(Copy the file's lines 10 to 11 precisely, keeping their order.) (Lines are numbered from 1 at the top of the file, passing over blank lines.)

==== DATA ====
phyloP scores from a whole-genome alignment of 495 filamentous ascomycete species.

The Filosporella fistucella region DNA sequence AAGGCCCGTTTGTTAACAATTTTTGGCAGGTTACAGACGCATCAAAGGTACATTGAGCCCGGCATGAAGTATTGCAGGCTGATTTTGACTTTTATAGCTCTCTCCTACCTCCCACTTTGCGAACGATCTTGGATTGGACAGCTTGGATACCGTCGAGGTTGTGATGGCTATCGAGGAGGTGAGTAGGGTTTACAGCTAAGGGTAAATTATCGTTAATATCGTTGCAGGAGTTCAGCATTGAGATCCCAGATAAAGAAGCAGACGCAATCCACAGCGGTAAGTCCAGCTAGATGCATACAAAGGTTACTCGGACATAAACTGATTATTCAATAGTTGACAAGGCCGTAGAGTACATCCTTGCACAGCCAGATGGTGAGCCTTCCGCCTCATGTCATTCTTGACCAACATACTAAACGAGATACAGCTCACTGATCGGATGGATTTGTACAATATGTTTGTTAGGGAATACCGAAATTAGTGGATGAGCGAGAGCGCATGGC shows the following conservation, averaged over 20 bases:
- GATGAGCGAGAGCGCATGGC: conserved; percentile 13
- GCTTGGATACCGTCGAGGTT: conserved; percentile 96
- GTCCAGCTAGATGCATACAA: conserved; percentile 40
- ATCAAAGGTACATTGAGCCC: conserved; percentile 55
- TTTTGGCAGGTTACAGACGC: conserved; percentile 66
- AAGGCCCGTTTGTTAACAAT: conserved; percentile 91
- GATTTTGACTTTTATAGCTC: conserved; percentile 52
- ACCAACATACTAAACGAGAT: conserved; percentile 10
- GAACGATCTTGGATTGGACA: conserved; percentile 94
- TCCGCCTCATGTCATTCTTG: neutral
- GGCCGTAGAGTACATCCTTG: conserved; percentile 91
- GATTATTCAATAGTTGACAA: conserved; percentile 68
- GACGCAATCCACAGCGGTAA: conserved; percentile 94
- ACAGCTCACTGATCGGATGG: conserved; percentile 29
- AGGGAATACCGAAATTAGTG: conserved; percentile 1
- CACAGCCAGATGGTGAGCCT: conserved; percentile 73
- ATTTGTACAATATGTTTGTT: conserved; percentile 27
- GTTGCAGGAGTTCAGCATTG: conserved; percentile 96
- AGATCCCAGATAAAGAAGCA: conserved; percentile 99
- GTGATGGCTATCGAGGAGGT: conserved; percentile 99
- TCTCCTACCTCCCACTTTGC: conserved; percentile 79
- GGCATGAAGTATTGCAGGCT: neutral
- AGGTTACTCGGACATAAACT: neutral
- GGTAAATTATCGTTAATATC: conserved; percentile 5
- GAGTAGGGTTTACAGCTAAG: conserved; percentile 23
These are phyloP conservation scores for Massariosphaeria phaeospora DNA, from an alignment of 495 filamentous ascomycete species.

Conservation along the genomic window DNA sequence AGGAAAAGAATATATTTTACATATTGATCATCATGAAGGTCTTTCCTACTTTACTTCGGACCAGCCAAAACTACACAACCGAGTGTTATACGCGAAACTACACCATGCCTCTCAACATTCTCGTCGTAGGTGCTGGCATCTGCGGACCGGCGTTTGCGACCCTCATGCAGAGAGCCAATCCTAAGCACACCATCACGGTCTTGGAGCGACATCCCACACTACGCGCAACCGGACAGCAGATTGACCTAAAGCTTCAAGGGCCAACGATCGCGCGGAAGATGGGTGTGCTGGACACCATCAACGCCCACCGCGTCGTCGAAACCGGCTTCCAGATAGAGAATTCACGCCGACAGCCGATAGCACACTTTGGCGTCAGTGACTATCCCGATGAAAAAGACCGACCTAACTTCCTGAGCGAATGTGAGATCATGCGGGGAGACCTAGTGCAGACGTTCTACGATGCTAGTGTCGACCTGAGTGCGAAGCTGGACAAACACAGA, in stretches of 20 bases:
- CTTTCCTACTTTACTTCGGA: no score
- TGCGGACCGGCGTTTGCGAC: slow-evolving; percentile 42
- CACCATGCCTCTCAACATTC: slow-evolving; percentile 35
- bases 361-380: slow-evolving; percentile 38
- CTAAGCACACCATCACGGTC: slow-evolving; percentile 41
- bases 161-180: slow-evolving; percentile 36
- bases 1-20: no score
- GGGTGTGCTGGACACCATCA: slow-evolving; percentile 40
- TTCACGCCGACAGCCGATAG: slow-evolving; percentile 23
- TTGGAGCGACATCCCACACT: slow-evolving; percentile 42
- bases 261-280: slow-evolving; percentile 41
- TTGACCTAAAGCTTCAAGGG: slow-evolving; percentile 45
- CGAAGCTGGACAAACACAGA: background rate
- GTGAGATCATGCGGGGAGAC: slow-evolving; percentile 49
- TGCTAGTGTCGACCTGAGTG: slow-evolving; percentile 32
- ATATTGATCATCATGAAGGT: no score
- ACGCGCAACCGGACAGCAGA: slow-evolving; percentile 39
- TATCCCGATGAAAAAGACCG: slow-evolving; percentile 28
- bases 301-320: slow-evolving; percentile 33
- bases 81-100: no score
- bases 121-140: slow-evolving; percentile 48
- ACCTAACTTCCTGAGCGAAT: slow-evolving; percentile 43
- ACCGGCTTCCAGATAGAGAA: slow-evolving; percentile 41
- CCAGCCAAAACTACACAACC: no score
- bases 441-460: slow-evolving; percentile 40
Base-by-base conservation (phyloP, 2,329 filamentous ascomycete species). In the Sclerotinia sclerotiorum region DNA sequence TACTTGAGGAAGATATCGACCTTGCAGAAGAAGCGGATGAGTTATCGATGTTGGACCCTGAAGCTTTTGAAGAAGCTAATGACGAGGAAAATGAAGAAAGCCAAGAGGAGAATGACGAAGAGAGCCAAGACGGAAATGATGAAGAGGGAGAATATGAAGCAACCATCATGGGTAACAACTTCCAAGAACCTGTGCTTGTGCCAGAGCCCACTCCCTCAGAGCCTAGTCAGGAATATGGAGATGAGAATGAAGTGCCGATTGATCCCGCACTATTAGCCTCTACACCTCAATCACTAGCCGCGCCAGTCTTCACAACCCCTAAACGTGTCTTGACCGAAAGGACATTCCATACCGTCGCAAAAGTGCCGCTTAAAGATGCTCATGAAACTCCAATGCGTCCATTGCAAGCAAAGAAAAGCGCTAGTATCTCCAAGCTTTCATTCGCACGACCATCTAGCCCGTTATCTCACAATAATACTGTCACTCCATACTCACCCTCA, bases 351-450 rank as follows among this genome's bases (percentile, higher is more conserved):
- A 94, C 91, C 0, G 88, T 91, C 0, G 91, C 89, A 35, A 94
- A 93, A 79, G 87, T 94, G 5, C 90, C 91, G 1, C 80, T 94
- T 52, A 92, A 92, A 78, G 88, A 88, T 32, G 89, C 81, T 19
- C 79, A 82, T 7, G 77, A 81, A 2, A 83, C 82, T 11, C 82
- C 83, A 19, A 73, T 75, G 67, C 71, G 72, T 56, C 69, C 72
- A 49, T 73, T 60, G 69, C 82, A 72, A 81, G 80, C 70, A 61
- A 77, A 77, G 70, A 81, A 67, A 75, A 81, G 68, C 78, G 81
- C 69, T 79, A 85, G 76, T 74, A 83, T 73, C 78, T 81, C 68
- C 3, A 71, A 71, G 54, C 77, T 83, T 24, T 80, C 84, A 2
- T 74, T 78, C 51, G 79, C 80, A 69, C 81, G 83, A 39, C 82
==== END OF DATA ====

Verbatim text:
- ACCAACATACTAAACGAGAT: conserved; percentile 10
- GAACGATCTTGGATTGGACA: conserved; percentile 94